Ministerial mandate (1981–1986)
In 1981, François Mitterrand, a self-professed opponent of the death penalty, was elected president and Badinter was appointed as Minister of Justice. Among his first actions was to introduce a bill to Parliament proposing the abolition of the death penalty for all crimes, both civilian and military. The bill was passed by the Senate after heated debate on 30 September 1981. On 9 October the law was officially enacted, ending capital punishment in France.During his mandate, he also helped absolve "juridictions d'exception" ("special courts"), such as the Cour de Sûreté de l'État ("State Security Court") and the military courts, and improved the rights of victims of crime.He remained a minister until February 1986.

From March 1986 to March 1995 he was president of the French Constitutional Council. From 1995 to 2011 he served as a senator, representing the Hauts-de-Seine département.In 1989, he participated in an edition of the Antenne 2 talk show Apostrophes devoted to human rights, together with the 14th Dalai Lama. Discussing the disappearance of Tibetan culture from Tibet, Badinter used the term "cultural genocide". He praised the example of Tibetan nonviolent resistance. Badinter met with the Dalai Lama many times, in particular in 1998 when he greeted him as the "Champion of Human Rights", and again in 2008.In 1991, Badinter was appointed by the Council of Ministers of the European Community as a member of the Arbitration Commission of the Peace Conference on Yugoslavia. He was elected as president of the commission by the four other members, all presidents of constitutional courts in the European Community. The Arbitration Commission has rendered eleven pieces of advice regarding "major legal questions" arising from the split of the Socialist Federal Republic of Yugoslavia.Badinter was the first president of the Court of Conciliation and Arbitration of the Organization for Security and Co-operation in Europe (OSCE) following its creation in 1995; he served in that position until 2013.Badinter opposed the accession of Turkey to the European Union, on the grounds that Turkey might not be able to follow the rules of the Union. He was also concerned about the nation's location, saying: "We'll have, we Europeans, common borders with Georgia, Armenia, Iran, Iraq and Syria. I am asking you: What justifies our common borders with these countries? What justifies that we'd get involved in the most dangerous areas of the world?"As a head of the Arbitration Commission, he gained high respect among Macedonians and other ethnic groups in the Republic of Macedonia because he recommended "that the use of the name 'Macedonia' cannot therefore imply any territorial claim against another State". He supported full recognition of the republic in 1992. He was involved in drafting the so-called Ohrid Agreement in the Republic of Macedonia. This agreement was based on the principle that ethnic-related proposals passed by the national assembly (and later to be applied to actions of city councils and other local government bodies) should be supported by a double majority of both Macedonian and Albanian ethnic groups. This is often called the "Badinter principle".In 2009, Badinter expressed dismay at the Pope's lifting of the excommunication of controversial English Catholic bishop Richard Williamson, who had expressed Holocaust denial and was illegally consecrated a bishop and. The Pope reactivated the excommunication later.Badinter was elected to the American Philosophical Society in 2009.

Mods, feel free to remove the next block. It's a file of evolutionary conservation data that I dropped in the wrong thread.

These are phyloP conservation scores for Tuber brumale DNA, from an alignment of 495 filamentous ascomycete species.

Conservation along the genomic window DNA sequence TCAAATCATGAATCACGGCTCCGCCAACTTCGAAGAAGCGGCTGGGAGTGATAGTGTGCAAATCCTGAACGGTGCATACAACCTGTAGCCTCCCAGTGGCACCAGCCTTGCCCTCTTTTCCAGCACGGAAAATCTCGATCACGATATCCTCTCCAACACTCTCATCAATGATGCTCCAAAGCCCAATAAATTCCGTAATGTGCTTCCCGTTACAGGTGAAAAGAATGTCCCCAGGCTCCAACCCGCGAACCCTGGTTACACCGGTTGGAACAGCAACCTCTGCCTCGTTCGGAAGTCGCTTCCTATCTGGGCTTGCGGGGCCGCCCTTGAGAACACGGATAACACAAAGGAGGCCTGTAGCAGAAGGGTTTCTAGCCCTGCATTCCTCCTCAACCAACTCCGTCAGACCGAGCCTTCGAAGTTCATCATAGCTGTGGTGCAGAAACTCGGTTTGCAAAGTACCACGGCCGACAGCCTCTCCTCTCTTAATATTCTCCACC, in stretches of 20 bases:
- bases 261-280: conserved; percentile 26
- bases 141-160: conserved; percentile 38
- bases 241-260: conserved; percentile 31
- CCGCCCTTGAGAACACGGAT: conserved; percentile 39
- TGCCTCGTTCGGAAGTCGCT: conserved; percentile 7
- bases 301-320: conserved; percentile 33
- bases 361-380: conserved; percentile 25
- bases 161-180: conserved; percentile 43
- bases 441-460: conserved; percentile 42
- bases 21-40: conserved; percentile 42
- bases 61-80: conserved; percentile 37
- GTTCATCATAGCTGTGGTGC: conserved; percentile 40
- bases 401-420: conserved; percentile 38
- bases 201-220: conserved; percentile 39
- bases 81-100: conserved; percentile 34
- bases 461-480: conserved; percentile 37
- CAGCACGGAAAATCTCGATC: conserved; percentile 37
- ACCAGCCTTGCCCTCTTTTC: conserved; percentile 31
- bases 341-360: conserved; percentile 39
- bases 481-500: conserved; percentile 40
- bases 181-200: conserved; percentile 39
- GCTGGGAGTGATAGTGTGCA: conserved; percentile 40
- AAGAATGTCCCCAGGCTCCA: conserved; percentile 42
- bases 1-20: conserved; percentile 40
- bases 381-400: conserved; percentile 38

World Justice Project